Parents are asking if HISD doesn't know what caused the illness that sent more than two dozen high school students to the hospital, then why are they opening the stadium up to students and parents again?
The gates of HISD's Barnett Stadium have remained locked since last Friday's mysterious medical emergency that resulted in at least 22 students being transported to hospitals.
David Flores, whose daughter fell ill, recalled, "She was heaving, she was convulsing, she couldn't breathe."
"Gasping for air, vomiting," mother Mary Banda described her daughter's symptoms.
Parents from Austin High School's band and dance team can't forget sight of their kids being hospitalized last Friday. For Flores, his daughter's symptoms continued through the weekend, prompting a second hospital visit.
He explained, "Sunday again, we took her because her arms were shaking real bad, she was starting to sweat real bad, she wasn't breathing right. I looked at her and said, you know what, let's go, we got to go!"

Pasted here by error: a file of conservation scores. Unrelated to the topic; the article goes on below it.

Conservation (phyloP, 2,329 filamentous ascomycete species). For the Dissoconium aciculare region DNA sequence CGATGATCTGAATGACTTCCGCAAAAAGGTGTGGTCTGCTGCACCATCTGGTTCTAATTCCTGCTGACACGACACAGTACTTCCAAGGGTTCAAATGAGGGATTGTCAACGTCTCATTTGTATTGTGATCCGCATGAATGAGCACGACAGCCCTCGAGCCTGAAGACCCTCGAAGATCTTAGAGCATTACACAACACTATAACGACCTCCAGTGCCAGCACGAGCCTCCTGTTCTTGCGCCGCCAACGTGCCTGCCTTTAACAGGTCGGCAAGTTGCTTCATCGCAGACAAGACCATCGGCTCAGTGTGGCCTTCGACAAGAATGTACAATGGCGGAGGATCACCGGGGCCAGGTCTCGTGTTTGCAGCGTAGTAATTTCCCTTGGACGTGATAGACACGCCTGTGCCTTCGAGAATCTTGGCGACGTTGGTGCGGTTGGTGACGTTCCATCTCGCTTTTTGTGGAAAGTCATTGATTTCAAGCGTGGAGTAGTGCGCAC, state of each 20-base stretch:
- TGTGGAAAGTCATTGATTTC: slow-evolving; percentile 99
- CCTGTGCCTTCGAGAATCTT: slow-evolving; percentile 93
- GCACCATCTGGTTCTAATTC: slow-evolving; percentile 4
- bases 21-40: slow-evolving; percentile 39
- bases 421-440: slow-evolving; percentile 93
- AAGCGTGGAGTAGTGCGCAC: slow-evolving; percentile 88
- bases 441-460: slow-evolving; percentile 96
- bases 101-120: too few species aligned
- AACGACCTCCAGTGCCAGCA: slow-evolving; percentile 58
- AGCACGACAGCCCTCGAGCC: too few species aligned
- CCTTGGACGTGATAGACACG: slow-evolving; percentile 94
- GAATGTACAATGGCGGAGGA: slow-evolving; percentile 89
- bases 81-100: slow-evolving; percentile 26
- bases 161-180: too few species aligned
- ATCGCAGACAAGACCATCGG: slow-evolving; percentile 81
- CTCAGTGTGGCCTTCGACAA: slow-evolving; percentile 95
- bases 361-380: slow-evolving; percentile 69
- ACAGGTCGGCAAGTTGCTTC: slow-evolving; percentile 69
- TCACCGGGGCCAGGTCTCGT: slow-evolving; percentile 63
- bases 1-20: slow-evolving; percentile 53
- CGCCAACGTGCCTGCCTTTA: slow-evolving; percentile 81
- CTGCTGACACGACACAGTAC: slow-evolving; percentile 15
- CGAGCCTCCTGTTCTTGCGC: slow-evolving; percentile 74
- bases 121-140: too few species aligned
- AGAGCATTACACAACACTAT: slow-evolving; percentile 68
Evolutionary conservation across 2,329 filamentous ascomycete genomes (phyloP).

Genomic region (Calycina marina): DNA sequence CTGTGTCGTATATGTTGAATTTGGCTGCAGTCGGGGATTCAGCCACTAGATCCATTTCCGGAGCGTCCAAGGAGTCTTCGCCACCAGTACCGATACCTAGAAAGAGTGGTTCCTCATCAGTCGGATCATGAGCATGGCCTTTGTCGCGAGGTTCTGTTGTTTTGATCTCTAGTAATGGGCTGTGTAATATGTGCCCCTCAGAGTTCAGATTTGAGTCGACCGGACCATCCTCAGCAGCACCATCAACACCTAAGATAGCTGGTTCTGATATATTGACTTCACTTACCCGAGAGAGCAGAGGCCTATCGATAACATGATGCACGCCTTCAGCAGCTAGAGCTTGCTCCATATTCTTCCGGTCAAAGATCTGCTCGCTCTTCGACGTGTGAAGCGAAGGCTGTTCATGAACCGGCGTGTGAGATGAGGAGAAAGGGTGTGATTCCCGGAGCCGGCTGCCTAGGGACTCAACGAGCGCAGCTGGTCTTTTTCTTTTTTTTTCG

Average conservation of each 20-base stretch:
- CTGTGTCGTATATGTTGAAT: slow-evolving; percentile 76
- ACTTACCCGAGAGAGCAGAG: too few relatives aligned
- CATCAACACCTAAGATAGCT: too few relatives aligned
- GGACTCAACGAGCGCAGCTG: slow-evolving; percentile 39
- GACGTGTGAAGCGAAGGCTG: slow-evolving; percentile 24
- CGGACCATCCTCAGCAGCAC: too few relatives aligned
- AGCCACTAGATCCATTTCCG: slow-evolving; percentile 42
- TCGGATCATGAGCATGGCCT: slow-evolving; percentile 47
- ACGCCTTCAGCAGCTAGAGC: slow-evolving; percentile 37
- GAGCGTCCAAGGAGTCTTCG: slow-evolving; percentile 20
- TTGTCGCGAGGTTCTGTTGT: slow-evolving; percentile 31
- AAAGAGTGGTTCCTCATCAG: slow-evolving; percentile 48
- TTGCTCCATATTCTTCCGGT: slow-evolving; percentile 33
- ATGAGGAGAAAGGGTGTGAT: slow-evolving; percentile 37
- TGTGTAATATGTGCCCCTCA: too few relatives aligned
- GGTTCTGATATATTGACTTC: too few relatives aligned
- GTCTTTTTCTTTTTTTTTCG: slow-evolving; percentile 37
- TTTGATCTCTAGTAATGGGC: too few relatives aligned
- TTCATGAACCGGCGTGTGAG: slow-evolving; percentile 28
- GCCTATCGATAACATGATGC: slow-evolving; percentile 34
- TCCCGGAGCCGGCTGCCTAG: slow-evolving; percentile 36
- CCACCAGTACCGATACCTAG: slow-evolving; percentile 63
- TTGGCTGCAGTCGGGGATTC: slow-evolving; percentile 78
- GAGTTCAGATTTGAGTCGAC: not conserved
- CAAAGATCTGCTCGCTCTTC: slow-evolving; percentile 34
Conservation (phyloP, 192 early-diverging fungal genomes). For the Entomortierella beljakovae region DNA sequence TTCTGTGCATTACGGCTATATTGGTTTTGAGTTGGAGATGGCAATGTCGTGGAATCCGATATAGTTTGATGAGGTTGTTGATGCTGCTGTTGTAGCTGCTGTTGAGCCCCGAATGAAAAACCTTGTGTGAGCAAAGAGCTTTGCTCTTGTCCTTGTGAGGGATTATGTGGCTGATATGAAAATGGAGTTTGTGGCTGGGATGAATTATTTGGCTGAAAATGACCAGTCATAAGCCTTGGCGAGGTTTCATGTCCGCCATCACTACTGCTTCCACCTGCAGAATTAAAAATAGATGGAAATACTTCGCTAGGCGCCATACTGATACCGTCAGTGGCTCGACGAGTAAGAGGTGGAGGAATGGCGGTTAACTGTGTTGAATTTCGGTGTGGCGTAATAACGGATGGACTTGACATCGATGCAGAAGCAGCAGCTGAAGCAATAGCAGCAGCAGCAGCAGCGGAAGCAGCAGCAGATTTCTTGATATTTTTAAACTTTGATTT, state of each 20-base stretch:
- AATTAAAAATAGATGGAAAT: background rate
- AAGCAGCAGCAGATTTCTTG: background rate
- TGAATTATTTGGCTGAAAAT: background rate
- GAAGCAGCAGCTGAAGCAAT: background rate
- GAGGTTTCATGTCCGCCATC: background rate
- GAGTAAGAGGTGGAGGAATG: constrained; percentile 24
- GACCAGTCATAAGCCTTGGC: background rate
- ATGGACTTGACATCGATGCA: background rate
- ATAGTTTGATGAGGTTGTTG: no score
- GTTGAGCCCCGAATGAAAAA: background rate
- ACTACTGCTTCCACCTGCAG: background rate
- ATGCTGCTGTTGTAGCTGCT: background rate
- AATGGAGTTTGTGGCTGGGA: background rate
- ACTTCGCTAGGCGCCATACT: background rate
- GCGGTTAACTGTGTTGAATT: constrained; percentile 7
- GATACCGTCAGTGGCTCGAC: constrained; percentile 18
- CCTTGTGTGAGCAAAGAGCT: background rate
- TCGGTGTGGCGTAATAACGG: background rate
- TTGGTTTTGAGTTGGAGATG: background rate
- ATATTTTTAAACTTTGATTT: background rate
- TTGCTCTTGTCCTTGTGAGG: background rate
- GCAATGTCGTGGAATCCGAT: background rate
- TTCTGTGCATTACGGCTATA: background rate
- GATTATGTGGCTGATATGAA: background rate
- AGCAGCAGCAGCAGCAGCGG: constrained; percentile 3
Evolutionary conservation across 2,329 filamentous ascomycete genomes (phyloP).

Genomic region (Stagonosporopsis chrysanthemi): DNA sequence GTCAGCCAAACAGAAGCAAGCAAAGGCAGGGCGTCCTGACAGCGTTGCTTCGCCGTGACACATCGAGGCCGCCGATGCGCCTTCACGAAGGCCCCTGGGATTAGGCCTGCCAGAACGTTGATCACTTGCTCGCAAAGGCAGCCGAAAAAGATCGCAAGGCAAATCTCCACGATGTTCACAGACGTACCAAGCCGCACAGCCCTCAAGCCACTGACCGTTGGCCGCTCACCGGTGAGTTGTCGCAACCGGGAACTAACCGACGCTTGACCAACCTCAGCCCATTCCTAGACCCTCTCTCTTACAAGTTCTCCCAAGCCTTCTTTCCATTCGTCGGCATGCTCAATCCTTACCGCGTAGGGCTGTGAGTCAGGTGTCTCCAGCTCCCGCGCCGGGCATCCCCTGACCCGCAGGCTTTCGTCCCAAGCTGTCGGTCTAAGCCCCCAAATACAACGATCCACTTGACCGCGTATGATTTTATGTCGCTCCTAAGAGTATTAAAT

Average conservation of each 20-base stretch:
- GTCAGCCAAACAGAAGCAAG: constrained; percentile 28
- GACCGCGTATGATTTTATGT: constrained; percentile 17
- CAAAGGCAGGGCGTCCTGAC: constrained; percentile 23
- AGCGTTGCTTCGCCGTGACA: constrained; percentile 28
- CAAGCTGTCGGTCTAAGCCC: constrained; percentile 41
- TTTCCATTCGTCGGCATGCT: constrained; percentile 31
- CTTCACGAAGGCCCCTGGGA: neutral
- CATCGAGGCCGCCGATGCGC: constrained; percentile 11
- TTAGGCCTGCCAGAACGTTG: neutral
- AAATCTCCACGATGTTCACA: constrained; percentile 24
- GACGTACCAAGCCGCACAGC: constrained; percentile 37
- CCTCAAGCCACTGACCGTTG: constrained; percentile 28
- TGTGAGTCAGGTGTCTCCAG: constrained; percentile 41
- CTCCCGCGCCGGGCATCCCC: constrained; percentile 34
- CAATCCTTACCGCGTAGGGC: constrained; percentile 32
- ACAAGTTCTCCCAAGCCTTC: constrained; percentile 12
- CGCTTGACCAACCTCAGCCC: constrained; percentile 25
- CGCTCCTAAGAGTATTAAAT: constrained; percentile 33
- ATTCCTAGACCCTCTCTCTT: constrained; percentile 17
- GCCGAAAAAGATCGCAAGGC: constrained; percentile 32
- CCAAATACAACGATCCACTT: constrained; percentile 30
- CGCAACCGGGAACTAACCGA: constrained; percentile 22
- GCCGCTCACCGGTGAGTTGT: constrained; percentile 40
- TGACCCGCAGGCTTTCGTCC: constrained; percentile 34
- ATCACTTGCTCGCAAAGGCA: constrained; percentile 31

Though there are no portable generators at Barnett Stadium, some of the students tested abnormally high for carbon monoxide in their blood. HISD still doesn't know what happened to students, but has decided to open the stadium for high school games next weekend, after a top to bottom survey by the health department and a private firm.
HISD spokesperson Patrick Trahan told Eyewitness News, "Whatever stimuli could have made them sick, we have tested for and we have determined that there is no ongoing or recurrent situation here. So we are very comfortable with opening Barnett Stadium. That's why you do the test."
Frustrated parents argue how can you open the stadium when you haven't figured how the students got sick in the first place?
"I wouldn't, and the reason I wouldn't is because we still don't know what happened that night," Flores said. "Let's say what happened that night happens again. Are you still going to tell us the stadium is clean, we are going to go ahead and use it?"
HISD says the investigation so far has determined that there was an elevated level of exposure to carbon monoxide at the triage area outside the stadium where ambulances and fire engines responded to the scene. Officials believe these elevated carbon monoxide levels may have been caused by idling engines belonging to emergency equipment.
Two games set to play there this weekend were rescheduled, but HISD says that was before the stadium was checked. However, teams will take the field there next weekend.